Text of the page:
The overseas student and immigration nexus: Where to now?Oct 12, 2021
As the government faces pressure to bring overseas students back into the country, if it wants a high-quality education sector it should be wary of those only interested in maximising student numbers and short-term profits.
While anti-immigration advocates (incorrectly) describe it as “backdoor” migration, overseas students have been the core of Australia’s immigration program and policies for more than 20 years.
That will again be the case when international borders re-open with Education Minister Alan Tudge, state governments and the international education industry eager to see a resurgence in overseas student numbers.
Prior to the onset of COVID-19, overseas students represented more than 40 per cent of net overseas migration, a level that may never again be achieved despite Treasury forecasting long-term net overseas migration of 235,000 per annum (see Chart 1). (The big increase in visitors contributing to net overseas migration would have been driven by a mixture of visitors applying for asylum and family visas (partners and parents) as well as some applying for skilled temporary entry to avoid the long offshore processing times.)
Overseas students and temporary graduates who secured permanent residence represented around 25 per cent of the migration program in 2020-21 (see Chart 2). However, this significantly underestimates the number of students who actually secured permanent migration as it does not include students who used other visa types before they secured permanent residence (eg skilled temporary entry, working holiday, visitors, other temporary employment).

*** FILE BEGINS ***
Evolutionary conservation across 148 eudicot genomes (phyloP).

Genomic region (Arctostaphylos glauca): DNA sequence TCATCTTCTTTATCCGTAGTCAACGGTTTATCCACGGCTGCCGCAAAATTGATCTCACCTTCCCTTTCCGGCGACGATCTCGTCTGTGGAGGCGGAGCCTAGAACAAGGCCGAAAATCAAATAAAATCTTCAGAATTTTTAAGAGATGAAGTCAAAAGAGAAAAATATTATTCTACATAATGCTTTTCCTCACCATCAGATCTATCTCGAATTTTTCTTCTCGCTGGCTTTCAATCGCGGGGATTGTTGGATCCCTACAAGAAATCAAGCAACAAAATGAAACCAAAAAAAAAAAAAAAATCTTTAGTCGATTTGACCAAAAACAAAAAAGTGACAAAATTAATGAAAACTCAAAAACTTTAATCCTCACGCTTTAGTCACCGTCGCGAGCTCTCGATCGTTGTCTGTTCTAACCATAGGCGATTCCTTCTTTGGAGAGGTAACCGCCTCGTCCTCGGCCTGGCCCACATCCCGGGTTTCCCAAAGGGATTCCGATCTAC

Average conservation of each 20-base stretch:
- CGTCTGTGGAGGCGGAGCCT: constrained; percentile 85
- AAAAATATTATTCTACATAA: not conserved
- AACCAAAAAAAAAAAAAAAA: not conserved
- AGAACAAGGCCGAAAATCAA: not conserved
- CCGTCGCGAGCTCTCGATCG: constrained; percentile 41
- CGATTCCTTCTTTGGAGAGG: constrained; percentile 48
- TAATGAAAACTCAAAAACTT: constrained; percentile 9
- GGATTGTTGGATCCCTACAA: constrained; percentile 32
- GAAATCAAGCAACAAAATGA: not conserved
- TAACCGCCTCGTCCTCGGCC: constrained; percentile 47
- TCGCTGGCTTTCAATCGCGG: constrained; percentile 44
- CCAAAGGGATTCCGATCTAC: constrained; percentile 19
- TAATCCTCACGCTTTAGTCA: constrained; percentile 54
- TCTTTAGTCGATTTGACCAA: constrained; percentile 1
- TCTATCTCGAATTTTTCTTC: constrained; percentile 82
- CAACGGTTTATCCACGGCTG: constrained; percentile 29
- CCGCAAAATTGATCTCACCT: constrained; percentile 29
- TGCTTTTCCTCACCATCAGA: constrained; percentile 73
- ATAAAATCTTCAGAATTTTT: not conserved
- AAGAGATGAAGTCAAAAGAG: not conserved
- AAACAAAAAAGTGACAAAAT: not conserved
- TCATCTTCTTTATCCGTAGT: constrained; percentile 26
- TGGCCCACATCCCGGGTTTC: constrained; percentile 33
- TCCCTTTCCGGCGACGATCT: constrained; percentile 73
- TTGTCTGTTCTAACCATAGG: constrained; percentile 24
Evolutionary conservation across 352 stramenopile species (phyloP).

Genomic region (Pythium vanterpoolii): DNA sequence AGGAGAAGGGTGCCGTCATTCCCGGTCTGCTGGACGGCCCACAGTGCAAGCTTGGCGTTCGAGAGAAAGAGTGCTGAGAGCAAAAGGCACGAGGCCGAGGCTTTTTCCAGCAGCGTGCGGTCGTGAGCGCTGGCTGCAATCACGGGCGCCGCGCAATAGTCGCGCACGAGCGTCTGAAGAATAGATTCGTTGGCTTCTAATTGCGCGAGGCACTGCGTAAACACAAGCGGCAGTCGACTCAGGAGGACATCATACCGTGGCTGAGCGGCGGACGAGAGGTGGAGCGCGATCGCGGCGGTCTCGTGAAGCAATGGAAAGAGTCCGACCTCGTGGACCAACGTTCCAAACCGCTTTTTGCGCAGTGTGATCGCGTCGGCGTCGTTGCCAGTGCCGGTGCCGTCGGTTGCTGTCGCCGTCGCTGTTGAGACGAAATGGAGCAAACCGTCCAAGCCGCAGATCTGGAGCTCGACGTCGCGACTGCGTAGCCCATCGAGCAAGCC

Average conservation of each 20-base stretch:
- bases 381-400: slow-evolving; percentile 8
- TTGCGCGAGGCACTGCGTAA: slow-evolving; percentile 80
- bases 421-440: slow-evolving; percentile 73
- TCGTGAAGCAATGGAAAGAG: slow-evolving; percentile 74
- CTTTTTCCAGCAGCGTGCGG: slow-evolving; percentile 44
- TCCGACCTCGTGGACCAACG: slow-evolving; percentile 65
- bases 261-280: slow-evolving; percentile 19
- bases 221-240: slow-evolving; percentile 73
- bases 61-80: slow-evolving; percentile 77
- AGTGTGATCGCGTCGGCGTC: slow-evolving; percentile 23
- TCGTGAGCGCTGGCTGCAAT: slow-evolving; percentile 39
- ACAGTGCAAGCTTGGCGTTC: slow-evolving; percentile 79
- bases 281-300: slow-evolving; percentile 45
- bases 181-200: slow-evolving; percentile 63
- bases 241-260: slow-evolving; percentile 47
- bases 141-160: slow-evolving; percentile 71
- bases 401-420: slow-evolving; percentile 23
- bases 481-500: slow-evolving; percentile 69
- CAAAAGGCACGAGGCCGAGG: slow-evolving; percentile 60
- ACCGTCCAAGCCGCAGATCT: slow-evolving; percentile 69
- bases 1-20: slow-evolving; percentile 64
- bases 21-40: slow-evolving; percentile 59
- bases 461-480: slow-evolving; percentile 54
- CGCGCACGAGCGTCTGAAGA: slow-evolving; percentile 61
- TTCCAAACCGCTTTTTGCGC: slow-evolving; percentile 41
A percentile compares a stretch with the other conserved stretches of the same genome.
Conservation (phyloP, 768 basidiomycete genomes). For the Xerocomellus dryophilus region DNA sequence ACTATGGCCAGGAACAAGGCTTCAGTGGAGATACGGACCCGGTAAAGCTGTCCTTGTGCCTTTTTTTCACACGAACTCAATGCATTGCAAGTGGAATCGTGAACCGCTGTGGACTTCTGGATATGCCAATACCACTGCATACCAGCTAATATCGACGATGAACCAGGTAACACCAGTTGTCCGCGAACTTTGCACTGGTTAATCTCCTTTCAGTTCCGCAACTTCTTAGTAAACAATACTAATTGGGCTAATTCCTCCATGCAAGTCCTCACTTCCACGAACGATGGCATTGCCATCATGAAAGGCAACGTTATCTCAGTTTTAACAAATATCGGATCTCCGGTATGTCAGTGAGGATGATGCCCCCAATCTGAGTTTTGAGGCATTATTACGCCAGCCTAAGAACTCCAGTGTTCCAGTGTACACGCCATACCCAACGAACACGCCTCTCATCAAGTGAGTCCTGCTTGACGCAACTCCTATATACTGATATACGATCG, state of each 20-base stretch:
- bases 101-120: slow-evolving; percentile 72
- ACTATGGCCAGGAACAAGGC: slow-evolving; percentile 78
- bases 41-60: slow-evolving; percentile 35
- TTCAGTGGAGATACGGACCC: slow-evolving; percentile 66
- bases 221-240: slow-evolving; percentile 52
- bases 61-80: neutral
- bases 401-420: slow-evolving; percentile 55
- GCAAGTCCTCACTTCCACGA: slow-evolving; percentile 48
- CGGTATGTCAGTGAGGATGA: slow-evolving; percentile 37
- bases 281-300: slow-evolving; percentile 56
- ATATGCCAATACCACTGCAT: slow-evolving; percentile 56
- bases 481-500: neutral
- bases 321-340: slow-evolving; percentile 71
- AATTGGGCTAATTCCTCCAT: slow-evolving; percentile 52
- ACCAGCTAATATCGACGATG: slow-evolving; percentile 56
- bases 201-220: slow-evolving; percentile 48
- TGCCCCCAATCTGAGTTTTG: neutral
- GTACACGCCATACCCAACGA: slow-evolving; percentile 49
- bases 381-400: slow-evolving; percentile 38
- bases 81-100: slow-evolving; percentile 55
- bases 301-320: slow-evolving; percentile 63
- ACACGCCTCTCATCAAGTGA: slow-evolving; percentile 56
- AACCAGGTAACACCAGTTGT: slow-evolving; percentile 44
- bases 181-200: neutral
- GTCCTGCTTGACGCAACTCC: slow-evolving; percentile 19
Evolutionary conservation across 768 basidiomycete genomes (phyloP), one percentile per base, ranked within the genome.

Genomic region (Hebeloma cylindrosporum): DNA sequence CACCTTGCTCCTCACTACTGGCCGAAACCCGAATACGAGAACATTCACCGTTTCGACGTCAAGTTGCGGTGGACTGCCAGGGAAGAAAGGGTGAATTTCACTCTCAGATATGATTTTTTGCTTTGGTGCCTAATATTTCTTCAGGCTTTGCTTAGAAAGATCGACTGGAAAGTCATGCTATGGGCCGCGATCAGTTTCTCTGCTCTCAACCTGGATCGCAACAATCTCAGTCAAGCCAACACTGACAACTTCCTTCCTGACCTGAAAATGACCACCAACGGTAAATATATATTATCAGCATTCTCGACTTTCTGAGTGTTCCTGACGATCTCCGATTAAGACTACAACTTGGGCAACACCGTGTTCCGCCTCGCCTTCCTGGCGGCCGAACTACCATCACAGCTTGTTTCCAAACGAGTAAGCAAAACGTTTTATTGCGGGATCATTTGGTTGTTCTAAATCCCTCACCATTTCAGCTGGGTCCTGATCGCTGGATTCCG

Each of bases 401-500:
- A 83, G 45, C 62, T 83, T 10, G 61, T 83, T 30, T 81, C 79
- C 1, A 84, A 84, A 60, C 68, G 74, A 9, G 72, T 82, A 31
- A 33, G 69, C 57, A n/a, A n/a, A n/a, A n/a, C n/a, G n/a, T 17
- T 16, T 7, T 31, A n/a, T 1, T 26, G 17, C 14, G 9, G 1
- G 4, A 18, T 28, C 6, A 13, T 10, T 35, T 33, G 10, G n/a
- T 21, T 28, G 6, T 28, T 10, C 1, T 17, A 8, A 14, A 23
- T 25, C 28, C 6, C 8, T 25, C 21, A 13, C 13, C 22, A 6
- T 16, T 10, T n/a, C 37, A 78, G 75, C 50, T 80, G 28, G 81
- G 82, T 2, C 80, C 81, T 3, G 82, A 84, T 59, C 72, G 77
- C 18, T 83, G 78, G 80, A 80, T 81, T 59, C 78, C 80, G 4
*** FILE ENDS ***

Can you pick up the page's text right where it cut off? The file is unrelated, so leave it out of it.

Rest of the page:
If these other visa types are taken into account, the student contribution to the migration program would be closer to 35 per cent.
But that still leaves a very substantial number of students and temporary graduates who are effectively stuck in immigration limbo constantly trying to maintain their legal status by applying for further onshore student visas or temporary graduate visas whilst looking for a pathway to permanent residence.
Students who had undertaken courses that are attractive to employers and/or are on shortage lists determined by state/territory governments — registered nurses were inevitably the top occupation nominated by state/territory governments in 2020-21 — will mostly have already been snapped up.
That leaves students and temporary graduates with occupations that are not in demand.
The number of students in immigration limbo is highlighted by the fact onshore student visa grants (see Chart 3) have barely declined during the pandemic, especially once account is taken of the very large bridging visa backlog.
Many of these students will have had no choice but to go to lower cost education providers, particularly in the vocational education and training (VET) sector, while taking advantage of the almost unlimited work rights they now have. Sadly, that will more often than not prolong their time in immigration limbo and low paying jobs.
Where to now?
The public policy risks associated with the overseas student program have remained much the same since the export of education industry started in the mid-1980s. These include:
- Large numbers of students being left in long-term immigration limbo, predominantly because they have undertaken courses that are not in demand from:
- employers or are not regarded by employers as of being an adequate quality; or
- state/territory governments.
- Students with inadequate English language skills or general aptitude to do the course they have enrolled in.